On December 16, 2016, the International Trademark Association (“INTA”) filed an amicus brief with the U.S. Supreme Court in support of Simon Tam, founder of the Slants. Lee v. Tam, No. 15-1293, Br. Of Amicus Curiae Int’l Trademark Assoc. INTA—a global association comprising more than 7,000 trademark owners and legal practitioners—urged the Court to uphold the Federal Circuit’s decision to strike down the statutory prohibition on the registration of disparaging trademarks.
The Band Who Shall Not be Named
The case centers around the Slants, an Asian-American dance-rock band, and the U.S. Patent & Trademark Office’s refusal to register the band’s name on the grounds that the “Slants” trademark is disparaging and therefore unregistrable under Section 2(a) of the Lanham Act. The case pending before the Supreme court may have far-reaching implications for trademark owners and would-be owners, including for the Washington Redskins and their ongoing trademark battle. (Read more about the Redskin’s dispute here.)
In its brief, INTA supports the Federal Circuit’s ultimate conclusion that Section 2(a)’s ban on disparaging marks cannot pass constitutional muster. However, the organization reaches that conclusion a different way. INTA argues the ban is unconstitutionally vague under the Fifth Amendment and this vagueness has led to inconsistent and arbitrary applications of the rule by USPTO examiners. The Federal Circuit based its December 22, 2015 decision on free speech grounds.
While INTA agrees with the Federal Circuit that that trademarks are private rather than government speech and thus subject to the First Amendment protection, INTA rejects the Federal Circuit’s strict scrutiny analysis. The organization insists trademarks address only commercial speech and that “the majority erred in concluding that commercial and expressive speech were ‘inextricably intertwined’” in the Slants trademark.
Because a trademark, “taken as a whole,” serves a commercial purpose and because trademark law does not protect any expressive message separate and apart from its function as a source identifier—trademark laws should be subject to intermediate scrutiny. Moreover, strict scrutiny is unwarranted because the denial of a trademark registration does not restrict speech; terms that have been refused registration may still be used for expressive (or commercial) purposes.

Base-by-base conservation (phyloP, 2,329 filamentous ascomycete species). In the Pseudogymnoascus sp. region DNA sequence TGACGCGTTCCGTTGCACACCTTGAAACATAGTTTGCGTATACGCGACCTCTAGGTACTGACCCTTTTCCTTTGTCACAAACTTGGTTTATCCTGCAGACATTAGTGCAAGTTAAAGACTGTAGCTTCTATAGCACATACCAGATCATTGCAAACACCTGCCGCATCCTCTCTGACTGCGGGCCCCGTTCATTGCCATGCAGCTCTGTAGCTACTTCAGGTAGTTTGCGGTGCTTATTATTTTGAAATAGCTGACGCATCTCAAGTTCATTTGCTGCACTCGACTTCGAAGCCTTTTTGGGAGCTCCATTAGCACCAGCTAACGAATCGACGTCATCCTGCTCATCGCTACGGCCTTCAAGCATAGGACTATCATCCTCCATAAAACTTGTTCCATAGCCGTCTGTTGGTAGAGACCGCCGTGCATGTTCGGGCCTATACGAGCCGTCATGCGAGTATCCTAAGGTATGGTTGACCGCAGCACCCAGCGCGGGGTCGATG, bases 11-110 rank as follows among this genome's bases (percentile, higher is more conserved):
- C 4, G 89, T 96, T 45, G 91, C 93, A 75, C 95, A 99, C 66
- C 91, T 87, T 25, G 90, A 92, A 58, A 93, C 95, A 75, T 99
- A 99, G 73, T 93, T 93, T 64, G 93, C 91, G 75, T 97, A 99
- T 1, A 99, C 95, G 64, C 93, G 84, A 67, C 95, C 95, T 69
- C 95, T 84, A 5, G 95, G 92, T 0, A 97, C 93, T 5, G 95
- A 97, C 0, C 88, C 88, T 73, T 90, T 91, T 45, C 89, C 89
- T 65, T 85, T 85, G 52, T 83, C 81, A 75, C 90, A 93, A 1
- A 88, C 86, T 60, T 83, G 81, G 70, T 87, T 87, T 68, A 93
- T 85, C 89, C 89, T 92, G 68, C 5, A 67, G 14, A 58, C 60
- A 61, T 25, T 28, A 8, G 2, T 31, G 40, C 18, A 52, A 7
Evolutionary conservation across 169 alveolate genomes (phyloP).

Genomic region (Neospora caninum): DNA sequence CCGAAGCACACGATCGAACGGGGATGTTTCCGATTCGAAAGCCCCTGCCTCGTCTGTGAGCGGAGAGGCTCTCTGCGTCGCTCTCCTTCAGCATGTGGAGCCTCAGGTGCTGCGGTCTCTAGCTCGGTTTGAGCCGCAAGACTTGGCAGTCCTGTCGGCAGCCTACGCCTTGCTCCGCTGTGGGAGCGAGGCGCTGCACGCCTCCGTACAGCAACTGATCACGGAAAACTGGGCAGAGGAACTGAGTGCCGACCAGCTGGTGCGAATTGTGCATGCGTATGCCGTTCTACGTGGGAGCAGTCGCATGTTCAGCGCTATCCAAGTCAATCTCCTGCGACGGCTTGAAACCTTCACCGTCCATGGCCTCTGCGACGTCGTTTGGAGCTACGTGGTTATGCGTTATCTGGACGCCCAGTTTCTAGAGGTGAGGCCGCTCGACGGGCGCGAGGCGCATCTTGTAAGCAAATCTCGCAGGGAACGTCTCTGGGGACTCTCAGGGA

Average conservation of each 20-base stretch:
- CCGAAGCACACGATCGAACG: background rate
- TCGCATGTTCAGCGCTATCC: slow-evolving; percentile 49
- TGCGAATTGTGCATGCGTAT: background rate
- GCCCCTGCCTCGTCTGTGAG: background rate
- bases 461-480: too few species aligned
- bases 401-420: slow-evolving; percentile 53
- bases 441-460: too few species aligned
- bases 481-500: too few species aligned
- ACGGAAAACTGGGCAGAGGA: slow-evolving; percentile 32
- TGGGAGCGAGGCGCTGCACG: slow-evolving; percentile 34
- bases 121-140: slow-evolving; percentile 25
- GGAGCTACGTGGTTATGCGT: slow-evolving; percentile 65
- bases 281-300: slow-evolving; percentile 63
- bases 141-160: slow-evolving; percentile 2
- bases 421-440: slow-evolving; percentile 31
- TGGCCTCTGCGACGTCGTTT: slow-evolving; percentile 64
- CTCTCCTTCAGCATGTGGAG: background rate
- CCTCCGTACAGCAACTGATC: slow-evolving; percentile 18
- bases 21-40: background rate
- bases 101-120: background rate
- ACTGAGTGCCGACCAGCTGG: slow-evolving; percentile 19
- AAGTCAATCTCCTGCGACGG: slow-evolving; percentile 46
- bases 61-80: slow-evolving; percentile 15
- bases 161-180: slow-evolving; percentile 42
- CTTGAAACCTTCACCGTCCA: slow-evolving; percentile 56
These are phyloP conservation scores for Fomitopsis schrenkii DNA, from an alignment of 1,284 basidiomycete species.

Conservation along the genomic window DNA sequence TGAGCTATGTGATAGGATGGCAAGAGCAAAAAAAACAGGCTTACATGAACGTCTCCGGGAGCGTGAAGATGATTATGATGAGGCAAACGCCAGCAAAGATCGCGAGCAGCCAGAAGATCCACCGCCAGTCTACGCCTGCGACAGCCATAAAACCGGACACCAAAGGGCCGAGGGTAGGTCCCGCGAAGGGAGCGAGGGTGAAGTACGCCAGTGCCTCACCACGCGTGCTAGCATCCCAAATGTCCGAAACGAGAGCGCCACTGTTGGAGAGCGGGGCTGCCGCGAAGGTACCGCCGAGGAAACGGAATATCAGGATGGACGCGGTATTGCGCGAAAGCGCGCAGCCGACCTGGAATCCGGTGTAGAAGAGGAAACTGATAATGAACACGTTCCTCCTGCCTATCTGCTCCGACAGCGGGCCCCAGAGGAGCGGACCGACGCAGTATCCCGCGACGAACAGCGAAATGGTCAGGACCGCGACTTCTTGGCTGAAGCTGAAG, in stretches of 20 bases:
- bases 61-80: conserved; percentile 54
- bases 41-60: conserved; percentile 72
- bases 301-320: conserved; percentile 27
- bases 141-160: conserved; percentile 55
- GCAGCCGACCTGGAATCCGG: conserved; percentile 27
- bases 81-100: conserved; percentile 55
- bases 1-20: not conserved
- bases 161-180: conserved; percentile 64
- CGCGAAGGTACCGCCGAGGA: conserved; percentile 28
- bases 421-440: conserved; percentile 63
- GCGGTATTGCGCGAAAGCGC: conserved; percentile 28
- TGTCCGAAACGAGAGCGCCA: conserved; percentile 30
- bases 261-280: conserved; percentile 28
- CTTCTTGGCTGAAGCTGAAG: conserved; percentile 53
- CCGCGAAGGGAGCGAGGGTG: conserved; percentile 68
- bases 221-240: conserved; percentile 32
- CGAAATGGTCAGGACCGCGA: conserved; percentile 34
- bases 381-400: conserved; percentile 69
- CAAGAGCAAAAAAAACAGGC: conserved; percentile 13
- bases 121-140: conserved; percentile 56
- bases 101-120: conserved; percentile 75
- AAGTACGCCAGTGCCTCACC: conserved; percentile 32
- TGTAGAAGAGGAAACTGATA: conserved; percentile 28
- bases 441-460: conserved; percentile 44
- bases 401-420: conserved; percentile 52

Cautioning against decisions that “impose an inappropriately high burden on the government’s authority to regulate trademarks,” the organization also questioned the Federal Circuit’s conclusions about the ban’s restrictions and chilling effects on speech. It is unclear whether INTA believes Section 2(a), as currently written, would survive intermediate scrutiny. However, the organization posits that a trademark restriction banning hate speech might survive.
INTA also repudiates the appellate court’s suggestion that owners of unregistrable marks may not have a cause of action under Section 43(a) of the Lanham Act.
To date, more than 15 amicus briefs have been filed in this case by various legal organizations and individuals, including the Native American petitioners who filed for the cancellation of the Washington Redskins’ trademarks (in support of the USPTO), the US Chamber of Commerce (in support of Mr. Tam) and the ABA (in support of neither party).
We will continue to monitor the developments in the Slants (and Redskins) cases and encourage you to subscribe to the Brand Protection Blog here to receive our latest posts and updates. In the meantime, the Slants will release their latest work – The Band Who Must Not Be Named – on January 17, one day before oral argument!
For further reading, see our posts:
USPTO files opening brief in Slants case (Nov. 14, 2016)
UPDATE: SCOTUS will review ban on offensive marks (Sep. 29, 2016)
Redskins seek to join Slants case at Supreme Court (Apr. 29, 2016)
Supreme Court asked to review disparaging trademarks decision (Apr. 21, 2016)